Malawi continues to struggle with persistent power outages while sitting on great potential to be an energy self-sufficient country.
Apart from being blessed with waterfalls, the country experiences intense sunlight and high wind speeds in some districts that can be harnessed to generate electricity.
Sadly, despite such natural endowments, the country produces electricity that can hardly meet its energy needs due to underutilisation of reliable green sources of energy.
Their uses are in most cases limited to individual users or small communities like the solar power plant powering Likoma and Chizumulu islands. In Mchinji, 80kilowatts (kW) solar energy is produced while in Salima JCM produces 60 megawatts (MW).
One solar energy user in Lilongwe’s Area 23, Thomas Zgambo, testifies its goodness. He says it is reliable and produces electricity as the sun shines every day.
Says Zgambo: “Solar energy is the best source of electricity. Issues of blackouts are not a problem anymore. We always have electricity to use for lighting or running fridges.”
Annie Nyendwa of Sitolo Village, Traditional Authority Mlonyeni in Mchinji is one of 674 households benefiting from 80kW Sitola Solar Mini Grid.
“My life has been greatly transformed by this solar grid. I run fizzies making business and maize mill with the electricity. My business has grown in the two years that the grid has been operating,” says the mother of four.
Zgambo, however, laments the lack of expertise and durable solar equipment as a major setback in using solar power.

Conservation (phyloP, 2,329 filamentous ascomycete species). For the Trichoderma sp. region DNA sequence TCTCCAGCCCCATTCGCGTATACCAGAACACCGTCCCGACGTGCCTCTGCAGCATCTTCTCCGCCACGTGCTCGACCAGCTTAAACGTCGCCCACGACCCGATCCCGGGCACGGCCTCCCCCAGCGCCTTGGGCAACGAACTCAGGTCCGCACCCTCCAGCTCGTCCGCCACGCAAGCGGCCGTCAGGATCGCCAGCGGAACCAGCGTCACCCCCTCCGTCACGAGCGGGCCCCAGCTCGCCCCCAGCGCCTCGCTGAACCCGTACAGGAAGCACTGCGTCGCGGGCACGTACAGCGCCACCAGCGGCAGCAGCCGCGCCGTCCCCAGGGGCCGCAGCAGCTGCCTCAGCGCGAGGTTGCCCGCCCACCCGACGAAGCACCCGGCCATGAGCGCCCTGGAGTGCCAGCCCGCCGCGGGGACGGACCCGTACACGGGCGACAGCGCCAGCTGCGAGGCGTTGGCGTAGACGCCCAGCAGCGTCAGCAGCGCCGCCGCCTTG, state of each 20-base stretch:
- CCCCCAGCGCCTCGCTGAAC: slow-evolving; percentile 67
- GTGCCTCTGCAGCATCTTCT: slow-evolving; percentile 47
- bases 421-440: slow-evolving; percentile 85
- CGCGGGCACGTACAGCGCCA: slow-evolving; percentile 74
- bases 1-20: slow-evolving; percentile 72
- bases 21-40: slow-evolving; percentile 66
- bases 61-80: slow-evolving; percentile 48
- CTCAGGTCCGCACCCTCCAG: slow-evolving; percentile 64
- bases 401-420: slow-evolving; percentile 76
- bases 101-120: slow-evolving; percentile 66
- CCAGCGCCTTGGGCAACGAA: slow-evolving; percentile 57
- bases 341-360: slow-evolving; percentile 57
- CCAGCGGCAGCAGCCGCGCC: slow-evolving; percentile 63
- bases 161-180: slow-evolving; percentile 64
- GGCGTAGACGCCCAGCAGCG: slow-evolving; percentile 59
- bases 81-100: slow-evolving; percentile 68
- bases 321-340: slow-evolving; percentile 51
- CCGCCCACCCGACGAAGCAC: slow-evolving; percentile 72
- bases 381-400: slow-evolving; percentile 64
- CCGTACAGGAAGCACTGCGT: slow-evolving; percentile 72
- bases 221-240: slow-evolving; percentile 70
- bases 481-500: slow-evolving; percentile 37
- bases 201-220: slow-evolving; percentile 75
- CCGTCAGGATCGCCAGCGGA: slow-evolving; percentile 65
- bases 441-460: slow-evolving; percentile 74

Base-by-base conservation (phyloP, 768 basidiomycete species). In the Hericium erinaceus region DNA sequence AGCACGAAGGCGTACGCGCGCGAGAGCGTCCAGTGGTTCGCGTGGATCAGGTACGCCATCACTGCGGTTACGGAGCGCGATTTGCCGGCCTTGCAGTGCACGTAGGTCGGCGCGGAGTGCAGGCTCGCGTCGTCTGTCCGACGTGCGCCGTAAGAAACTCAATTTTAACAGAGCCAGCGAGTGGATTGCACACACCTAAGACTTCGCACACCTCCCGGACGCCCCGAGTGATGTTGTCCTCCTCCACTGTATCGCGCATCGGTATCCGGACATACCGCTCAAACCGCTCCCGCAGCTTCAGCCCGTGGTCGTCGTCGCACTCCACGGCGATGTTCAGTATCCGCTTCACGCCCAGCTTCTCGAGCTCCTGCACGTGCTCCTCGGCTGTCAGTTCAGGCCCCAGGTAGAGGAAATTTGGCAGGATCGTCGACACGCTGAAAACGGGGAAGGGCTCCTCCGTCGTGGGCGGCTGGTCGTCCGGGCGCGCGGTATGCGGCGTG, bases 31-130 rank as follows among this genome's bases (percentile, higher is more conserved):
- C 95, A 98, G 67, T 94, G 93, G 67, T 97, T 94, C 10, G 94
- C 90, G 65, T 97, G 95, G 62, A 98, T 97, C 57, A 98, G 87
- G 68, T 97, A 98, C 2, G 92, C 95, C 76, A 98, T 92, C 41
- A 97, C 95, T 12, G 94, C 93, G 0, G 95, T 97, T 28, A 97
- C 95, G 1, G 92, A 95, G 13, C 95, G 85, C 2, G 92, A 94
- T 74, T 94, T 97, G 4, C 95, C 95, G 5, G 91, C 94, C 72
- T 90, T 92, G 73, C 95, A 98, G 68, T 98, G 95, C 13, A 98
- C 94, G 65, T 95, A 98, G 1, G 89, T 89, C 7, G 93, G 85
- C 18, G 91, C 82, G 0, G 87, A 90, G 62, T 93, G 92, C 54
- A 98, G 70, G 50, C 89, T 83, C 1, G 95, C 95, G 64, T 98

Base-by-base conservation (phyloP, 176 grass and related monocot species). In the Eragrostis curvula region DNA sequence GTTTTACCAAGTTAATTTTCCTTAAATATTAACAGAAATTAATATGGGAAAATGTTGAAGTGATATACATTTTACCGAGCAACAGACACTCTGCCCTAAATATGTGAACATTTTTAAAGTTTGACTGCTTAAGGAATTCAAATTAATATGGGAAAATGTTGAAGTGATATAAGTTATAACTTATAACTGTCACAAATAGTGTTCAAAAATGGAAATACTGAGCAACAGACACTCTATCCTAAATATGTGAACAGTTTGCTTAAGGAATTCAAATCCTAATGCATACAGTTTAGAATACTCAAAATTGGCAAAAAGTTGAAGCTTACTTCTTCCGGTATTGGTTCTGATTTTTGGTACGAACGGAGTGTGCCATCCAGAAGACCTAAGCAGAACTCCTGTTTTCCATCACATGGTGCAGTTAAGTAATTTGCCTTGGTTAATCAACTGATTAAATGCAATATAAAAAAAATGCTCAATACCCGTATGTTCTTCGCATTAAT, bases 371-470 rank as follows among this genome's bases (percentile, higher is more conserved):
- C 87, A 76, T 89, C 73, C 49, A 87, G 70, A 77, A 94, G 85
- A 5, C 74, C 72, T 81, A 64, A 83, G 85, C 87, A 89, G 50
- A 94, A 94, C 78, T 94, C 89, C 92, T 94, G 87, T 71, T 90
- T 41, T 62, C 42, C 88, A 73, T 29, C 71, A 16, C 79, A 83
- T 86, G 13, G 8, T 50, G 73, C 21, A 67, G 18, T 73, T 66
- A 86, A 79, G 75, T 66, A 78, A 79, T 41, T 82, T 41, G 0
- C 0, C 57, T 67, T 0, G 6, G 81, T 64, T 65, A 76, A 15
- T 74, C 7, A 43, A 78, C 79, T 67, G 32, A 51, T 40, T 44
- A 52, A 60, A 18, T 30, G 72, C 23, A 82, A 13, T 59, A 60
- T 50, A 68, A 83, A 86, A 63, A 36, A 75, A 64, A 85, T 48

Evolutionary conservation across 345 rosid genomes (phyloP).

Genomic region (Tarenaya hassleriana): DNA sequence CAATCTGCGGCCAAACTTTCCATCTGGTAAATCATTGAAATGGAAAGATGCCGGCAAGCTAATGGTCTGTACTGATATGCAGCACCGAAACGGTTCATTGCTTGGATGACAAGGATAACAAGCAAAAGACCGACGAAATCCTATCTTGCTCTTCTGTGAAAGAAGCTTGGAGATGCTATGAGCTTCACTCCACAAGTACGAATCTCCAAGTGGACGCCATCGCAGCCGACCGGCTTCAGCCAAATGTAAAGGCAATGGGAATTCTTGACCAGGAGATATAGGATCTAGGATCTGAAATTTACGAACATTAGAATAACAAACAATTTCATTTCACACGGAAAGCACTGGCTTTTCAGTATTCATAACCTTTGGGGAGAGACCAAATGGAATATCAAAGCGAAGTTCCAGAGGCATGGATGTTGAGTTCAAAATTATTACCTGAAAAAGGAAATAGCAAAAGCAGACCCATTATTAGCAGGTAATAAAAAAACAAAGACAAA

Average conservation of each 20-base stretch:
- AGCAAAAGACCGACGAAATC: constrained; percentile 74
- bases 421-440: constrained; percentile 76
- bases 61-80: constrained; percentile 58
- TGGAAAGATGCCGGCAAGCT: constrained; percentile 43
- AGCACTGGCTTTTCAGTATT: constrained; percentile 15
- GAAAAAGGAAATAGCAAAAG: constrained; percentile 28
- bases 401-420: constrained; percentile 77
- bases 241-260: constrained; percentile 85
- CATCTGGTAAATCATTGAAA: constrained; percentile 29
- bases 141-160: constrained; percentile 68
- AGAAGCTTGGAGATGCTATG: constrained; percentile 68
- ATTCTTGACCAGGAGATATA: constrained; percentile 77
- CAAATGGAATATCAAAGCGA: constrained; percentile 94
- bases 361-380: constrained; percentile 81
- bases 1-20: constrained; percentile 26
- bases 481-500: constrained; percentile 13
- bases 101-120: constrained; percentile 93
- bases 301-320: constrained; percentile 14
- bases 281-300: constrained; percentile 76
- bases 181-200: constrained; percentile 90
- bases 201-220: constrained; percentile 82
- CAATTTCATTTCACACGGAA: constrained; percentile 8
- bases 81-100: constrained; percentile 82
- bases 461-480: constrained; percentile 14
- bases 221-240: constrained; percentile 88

He says: “One needs to be a qualified technician to install solar electricity and good quality equipment to enjoy solar energy. At one time, my solar equipment exploded due to poor installation.”
Environmental activist Mathews Malata notes that Malawi has favourable climatic conditions to harvest solar energy.
He says the country should invest in solar plants in the Lower Shire and lakeshore districts.
Malata says there is need for government to create mechanisms that could lower the initial cost of investment in solar energy by removing taxes on solar equipment.
“We have been pushing for government to remove some of the taxes. They did at some point, but it did not translate into taking down the prices. We are still urging the Ministry of Finance to come up with mechanisms that will see more people being able to buy solar panels. They should consider removing import duty and excise duty and not just value added tax [VAT],” he says.
Ministry of Energy spokesperson Upile Kamoto says the ministry has put in place a strategy to promote usage of renewable energy.
She says they conducted feasibility studies on potential power generation sites for wind, geothermal and water most of which are available even for the private sector to invest as independent power producers or in partnership with government.
“Government has waived duty on importation of renewable generation systems to reduce capital cost for installation of renewable energy systems,” she says.
Kamoto adds that the government has opened up electricity generation for the private sector. n